Episode 16 – Nutrition for Making Weight in Weight-Class Sports

Key Topics Covered

Why Do A Weight Cut

  • Having more size and muscle than your competitors is a huge advantage in weight-class sports.
  • If you can do a weight cut that has low/no negative impact on performance, then the advantages obviously outweigh the downside.

Who Should Be Doing Weight-Cuts?

Conor McGregor Weight Cut
  • Typically really only relevant for people who are competitive and compeating at a high level.
  • Arguably, they should not be done by lower level athletes.
  • That being said there are levels to this. Is it really an issue if a hobby powerlifter cuts 2% of their body weight to make a specific weight class? That is not that drastic and there are minimal downsides. There is a difference between that and a >6% cut for example.

How Much Can You Cut?

  • There is minimal research on powerlifters. But there is research on fighters showing that you can cut ~5% of body weight the week of a fight, if done well and with a good rehydration process, with no loss of performance and with only a 4hr weigh-in.
  • We work with powerlifters who have 24hr weigh-ins. This means that theoretically, 5% weight-cuts and no loss of performance is pretty realistic. That is a long time to rehydrate.
  • This is not super clear cut though. There is individual responses and not all studies have been this positive on this topic.
  • If you only have a 2hr weigh-in, it is probably not worth doing a larger cut. There is not enough time to rehydrate effectively. Even 2% weight loss due to dehydration significantly reduces performance.

Variables You Can Manipulate

  • People often overemphasise one variable e.g. water. But since >2% dehydration leads to loss of performance, we probably want to pull from other areas. Using multiple variables means we do not need to dehydrate as hard, which then makes the rehydration process easier and more likely to get back within 2% of original body weight.
  • Variables to manipulate include fibre, food volume, sodium, carbohydrate intake AND water intake.


Glycogen and Water
  • Every gram of glycogen you store, you typically store ~3ml of water. Therefore decreasing carbohydrate intake not only reduces glycogen weight and food volume weight, it also indirectly reduces water weight too.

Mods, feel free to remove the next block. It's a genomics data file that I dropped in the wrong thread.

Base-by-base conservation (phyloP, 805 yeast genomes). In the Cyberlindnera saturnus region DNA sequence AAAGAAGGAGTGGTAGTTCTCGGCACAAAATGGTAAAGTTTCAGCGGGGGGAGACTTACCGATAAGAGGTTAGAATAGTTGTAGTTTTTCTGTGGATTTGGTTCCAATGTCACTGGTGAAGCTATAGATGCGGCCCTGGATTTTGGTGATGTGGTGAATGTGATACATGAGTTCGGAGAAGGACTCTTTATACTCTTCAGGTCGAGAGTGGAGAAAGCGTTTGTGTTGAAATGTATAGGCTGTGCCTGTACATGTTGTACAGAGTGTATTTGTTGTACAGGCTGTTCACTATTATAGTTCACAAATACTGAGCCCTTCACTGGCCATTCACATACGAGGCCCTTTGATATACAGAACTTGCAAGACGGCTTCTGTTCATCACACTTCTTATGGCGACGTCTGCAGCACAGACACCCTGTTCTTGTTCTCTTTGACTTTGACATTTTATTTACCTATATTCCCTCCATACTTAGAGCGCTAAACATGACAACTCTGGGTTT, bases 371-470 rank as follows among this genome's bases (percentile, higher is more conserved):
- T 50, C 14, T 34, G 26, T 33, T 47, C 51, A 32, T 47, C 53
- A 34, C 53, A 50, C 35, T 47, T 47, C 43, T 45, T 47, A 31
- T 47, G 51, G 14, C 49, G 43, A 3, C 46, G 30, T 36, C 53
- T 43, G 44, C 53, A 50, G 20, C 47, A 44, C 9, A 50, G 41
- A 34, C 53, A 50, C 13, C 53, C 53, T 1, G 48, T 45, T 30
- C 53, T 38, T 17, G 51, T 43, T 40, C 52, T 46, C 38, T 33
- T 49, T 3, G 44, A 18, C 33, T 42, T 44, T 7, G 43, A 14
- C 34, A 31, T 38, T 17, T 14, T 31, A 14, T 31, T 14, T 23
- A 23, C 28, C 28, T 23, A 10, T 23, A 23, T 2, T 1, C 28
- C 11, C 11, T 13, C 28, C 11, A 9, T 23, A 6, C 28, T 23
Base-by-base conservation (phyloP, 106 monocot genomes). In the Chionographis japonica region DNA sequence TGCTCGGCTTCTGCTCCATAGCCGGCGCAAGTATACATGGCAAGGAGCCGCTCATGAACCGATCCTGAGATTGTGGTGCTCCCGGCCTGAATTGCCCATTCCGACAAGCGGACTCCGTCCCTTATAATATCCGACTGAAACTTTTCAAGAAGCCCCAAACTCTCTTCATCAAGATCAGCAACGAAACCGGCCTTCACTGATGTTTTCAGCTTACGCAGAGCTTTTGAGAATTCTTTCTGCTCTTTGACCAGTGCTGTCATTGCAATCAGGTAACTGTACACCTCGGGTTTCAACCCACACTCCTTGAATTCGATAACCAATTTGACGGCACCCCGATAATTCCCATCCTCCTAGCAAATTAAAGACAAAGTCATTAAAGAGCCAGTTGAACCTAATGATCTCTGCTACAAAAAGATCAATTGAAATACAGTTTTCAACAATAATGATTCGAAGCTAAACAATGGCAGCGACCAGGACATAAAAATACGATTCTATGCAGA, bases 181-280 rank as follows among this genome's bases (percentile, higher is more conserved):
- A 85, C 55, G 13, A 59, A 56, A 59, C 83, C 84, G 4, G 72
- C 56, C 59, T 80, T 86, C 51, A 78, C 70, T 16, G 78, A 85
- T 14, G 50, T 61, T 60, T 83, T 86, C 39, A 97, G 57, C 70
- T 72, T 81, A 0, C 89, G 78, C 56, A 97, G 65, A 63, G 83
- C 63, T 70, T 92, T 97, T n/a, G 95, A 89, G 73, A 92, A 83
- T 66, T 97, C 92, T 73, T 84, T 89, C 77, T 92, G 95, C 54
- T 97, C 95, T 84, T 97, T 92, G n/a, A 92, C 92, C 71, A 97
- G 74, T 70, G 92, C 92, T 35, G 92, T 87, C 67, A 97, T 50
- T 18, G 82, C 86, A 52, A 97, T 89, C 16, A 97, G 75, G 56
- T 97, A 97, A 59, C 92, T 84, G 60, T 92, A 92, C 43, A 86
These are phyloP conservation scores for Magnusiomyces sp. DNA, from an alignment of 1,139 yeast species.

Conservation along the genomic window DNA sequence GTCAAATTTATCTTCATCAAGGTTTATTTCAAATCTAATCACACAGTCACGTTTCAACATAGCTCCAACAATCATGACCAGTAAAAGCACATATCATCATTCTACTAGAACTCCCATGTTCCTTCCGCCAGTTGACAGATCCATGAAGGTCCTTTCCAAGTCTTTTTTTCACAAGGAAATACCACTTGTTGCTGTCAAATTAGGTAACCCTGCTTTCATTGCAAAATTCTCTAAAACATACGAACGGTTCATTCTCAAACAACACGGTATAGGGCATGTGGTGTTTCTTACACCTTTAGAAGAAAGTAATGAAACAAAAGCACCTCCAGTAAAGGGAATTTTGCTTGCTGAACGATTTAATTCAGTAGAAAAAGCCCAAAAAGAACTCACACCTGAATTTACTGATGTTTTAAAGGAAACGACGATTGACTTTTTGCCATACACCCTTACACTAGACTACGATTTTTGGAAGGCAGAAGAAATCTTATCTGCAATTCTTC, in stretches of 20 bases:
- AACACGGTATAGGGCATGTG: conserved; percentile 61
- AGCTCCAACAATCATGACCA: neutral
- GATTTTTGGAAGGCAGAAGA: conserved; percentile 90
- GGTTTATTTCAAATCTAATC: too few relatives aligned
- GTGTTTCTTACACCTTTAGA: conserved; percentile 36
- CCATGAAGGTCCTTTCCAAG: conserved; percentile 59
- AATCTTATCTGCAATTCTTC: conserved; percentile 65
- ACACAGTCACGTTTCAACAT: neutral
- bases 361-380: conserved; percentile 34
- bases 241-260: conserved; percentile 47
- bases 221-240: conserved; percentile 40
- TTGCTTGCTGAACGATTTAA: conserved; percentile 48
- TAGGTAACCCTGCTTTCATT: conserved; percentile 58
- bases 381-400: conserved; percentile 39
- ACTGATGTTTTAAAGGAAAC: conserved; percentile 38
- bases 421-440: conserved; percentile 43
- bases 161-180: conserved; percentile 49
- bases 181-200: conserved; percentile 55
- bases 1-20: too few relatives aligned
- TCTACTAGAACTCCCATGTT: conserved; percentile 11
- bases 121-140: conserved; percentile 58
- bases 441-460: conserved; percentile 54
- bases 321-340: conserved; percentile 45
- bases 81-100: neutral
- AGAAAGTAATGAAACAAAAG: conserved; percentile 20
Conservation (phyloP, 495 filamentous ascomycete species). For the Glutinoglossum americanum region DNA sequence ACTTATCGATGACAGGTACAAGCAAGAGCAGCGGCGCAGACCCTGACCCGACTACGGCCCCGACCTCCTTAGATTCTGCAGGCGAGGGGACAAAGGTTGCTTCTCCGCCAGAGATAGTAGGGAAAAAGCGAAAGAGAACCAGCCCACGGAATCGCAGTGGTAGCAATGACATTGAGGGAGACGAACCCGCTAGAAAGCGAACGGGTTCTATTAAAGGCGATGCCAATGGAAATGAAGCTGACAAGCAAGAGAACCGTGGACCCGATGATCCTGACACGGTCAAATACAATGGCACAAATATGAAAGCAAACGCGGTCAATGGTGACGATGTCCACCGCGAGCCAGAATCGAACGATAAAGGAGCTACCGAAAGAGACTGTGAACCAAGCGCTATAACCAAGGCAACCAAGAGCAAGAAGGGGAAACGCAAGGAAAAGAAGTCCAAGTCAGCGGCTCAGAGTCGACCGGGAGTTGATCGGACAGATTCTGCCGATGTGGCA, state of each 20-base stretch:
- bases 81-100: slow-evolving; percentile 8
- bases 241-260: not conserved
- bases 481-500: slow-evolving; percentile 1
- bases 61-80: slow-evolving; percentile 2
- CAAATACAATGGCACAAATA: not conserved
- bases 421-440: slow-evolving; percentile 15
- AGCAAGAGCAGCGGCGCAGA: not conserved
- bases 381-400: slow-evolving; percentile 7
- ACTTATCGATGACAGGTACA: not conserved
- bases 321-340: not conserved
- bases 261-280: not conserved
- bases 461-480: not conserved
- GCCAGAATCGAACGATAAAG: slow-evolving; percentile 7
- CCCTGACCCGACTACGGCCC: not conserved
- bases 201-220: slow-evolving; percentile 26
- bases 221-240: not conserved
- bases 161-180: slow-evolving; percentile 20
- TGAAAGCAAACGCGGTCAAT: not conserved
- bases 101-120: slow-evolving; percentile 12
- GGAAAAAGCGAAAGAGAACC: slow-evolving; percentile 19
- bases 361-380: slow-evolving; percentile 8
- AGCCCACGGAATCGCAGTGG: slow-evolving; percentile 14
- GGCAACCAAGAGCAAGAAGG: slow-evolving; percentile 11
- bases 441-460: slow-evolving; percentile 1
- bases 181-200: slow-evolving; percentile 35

• Fibre does not effect performance short term. Therefore every gram of fibre is an added gram of weight that does not have any role in performance. It makes sense to go low fibre during a weight cut.
  • The caveat to this is that you still obviously need to avoid constipation, since that adds weight.


  • Sodium also makes you hold onto water. But there is a lag effect. If you increase sodium rapidly, you hold onto more water. If you decrease it rapidly, you excrete more water.
  • If you go high sodium for a while, this becomes the new baseline. Your body starts excreting water as per normal and makes the assumption more sodium is coming in. If you then drop sodium, you continue excreting water as if your body was expecting sodium to come in and offset this. Basically, it can make sense to go high sodium for a bit, and then drop it a few days out. It’s kind of like “tricking your body” into excreting more water.

Food Volume

  • Obviously food has weight. If you eat more food, that weight is sitting in your digestive tract until it is excreted. This impacts scale weight.
  • Lowering food volume in the days before weigh-in obviously will reduce scale weight.

Thoughts on Other Options

  • Saunas can be an option. We prefer to do it through these other variables, but a sauna can be used if needed. Dry saunas are more effective for this than wet saunas, since they encourage more sweating. Obviously aim to do this as safely as possible.
  • Adding in cardio and active sweating is detrimental and ideally should be avoided. You have ideally done a good peak, so it does not make sense to add fatigue if we can avoid it.
  • Laxatives are likely going to hurt performance more than help. Stool softeners like Osmolax can be helpful if used a few days out from comp for somebody who is prone to constipation during weight cuts.

Example Protocol for a Large Weight Cut

Sunday– Low carb (<30g)
– Normal, healthy fibre intake
– Relatively high sodium intake
Body weight (in kg) x 10%
Monday– Low carb (<30g)
– Normal, healthy fibre intake
– Relatively high sodium intake
Body weight (in kg) x 10%
Tuesday– Low carb (<30g)
– Normal, healthy fibre intake
– Relatively high sodium intake
Body weight (in kg) x 10%
Wednesday– Low carb (<30g)
– Normal, healthy fibre intake
– Relatively high sodium intake
Body weight (in kg) x 10%
Thursday– Low carb (<30g)
– Low fibre intake
– Very low sodium intake
Body weight (in kg) x 10%
Friday– Low carb (<30g)
– Low fibre intake
– Very low sodium intake
Body weight (in kg) x 1%
– No food/drink before weigh-inZero before weigh-in


  • Ideally, get back to the same weight you were at the start of the week. There is no real advantage to exceeding this mark, and there is potential downside to doing so e.g. just not feeling good. There is a clear disadvantage to being >2% dehydrated still by the time the competition comes around.
  • Rehydration protocol: 250ml protein shake (30g whey protein or equivalent) + 3g creatine, 500ml Gatorade/Powerade, 250ml Hydralyte. Sip on these slowly over the course of an hour. But you can/should do this for multiple hours if it was a large weight cut.
  • This is designed to maximise glycogen synthesis AND hydration.
  • After that it makes sense to move onto food, with an emphasis on carbohydrate rich foods.

Relevant Links/Resources

Useful Blog Post

Useful Studies